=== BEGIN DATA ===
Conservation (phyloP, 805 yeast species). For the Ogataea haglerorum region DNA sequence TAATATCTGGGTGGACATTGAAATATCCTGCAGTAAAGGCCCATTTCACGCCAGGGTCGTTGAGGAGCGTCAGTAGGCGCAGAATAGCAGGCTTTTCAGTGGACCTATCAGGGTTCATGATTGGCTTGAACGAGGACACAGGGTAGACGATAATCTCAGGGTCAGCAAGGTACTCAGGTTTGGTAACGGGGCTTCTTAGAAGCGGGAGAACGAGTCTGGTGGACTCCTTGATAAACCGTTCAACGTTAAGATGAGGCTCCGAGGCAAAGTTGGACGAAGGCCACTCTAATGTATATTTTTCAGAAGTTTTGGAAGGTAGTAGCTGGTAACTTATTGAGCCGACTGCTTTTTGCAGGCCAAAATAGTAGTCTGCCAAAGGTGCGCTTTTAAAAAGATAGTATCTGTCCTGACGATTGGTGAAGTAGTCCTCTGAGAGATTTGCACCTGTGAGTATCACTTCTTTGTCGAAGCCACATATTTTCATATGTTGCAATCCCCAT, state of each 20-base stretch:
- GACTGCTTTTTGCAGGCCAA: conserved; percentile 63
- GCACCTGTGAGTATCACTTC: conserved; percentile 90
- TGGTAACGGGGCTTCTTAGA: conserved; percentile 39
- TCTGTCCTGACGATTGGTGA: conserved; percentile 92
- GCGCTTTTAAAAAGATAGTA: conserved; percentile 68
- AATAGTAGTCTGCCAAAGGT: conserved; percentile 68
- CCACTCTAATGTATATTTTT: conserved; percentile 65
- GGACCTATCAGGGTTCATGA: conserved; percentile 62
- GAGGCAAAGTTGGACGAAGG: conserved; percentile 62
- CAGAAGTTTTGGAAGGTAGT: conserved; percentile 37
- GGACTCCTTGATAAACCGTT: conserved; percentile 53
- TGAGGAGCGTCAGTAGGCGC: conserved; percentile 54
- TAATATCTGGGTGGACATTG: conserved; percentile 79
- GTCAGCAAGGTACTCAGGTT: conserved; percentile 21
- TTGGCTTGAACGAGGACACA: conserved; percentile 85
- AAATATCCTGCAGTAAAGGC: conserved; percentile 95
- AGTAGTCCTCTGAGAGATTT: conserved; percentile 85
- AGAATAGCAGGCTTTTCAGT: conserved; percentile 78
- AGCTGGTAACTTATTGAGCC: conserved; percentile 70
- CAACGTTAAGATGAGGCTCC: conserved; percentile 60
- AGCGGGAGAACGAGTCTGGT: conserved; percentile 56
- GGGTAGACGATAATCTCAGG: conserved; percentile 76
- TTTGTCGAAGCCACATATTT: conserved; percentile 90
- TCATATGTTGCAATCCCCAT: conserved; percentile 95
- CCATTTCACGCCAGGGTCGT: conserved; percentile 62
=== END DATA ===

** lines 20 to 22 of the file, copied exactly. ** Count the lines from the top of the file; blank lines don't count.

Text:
- AGCTGGTAACTTATTGAGCC: conserved; percentile 70
- CAACGTTAAGATGAGGCTCC: conserved; percentile 60
- AGCGGGAGAACGAGTCTGGT: conserved; percentile 56